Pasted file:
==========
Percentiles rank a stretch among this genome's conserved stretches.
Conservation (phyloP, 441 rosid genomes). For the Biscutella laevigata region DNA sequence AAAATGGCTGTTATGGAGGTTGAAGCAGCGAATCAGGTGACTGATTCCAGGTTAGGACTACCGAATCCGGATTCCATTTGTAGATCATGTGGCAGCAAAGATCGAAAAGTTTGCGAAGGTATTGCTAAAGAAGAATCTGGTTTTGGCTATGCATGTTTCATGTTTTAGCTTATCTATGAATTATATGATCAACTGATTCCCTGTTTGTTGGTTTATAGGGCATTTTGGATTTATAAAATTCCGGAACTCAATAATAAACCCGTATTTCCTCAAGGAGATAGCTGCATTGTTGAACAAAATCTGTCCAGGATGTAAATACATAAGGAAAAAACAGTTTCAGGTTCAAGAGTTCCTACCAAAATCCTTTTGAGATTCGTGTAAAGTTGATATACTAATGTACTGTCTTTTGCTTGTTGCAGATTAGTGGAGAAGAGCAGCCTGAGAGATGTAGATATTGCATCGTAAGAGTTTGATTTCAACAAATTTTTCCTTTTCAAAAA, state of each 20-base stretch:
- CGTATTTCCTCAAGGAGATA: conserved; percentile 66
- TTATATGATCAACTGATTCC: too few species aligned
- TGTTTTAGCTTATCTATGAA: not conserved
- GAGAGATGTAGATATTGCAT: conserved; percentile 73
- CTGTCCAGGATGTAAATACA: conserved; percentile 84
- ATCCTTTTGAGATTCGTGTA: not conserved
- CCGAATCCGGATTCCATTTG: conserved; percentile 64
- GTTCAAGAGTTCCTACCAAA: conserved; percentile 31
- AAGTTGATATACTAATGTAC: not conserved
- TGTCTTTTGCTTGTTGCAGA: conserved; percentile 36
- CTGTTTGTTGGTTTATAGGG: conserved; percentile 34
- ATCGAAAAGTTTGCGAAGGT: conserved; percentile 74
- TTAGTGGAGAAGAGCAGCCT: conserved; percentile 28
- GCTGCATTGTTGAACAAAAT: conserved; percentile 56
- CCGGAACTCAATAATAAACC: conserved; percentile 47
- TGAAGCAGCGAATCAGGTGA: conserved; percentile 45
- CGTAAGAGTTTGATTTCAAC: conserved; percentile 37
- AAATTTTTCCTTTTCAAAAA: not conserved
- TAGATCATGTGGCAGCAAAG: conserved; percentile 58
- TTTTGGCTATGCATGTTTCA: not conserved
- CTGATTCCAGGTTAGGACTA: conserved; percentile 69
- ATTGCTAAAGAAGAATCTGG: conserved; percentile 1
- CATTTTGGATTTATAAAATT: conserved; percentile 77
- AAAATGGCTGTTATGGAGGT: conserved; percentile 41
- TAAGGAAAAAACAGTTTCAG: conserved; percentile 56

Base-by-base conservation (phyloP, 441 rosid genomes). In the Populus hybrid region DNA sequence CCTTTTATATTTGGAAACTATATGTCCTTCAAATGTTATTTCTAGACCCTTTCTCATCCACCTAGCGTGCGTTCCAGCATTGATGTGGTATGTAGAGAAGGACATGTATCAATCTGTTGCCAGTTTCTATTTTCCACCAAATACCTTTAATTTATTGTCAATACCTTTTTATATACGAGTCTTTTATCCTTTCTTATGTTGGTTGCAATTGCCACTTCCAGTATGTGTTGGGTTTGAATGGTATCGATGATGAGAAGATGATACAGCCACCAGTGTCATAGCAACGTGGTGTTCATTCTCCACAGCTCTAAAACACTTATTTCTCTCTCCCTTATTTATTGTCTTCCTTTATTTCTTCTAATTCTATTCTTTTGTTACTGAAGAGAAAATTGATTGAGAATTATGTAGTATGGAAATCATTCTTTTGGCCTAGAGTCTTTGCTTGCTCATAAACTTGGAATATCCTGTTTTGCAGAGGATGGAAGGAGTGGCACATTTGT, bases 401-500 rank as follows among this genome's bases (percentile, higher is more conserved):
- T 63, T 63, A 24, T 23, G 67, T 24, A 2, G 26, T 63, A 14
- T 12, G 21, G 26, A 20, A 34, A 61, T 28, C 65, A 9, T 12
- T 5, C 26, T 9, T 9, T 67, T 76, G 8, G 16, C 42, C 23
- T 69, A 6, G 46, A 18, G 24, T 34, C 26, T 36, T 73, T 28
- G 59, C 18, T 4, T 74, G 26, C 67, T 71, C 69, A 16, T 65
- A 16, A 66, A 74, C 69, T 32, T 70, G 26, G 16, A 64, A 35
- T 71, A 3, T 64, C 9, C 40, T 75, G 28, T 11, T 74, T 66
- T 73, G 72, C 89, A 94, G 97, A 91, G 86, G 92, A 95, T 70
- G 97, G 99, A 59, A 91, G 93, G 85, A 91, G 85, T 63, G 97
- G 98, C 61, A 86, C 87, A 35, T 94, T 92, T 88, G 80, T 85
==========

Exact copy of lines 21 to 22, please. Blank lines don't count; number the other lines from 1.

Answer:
- TAGATCATGTGGCAGCAAAG: conserved; percentile 58
- TTTTGGCTATGCATGTTTCA: not conserved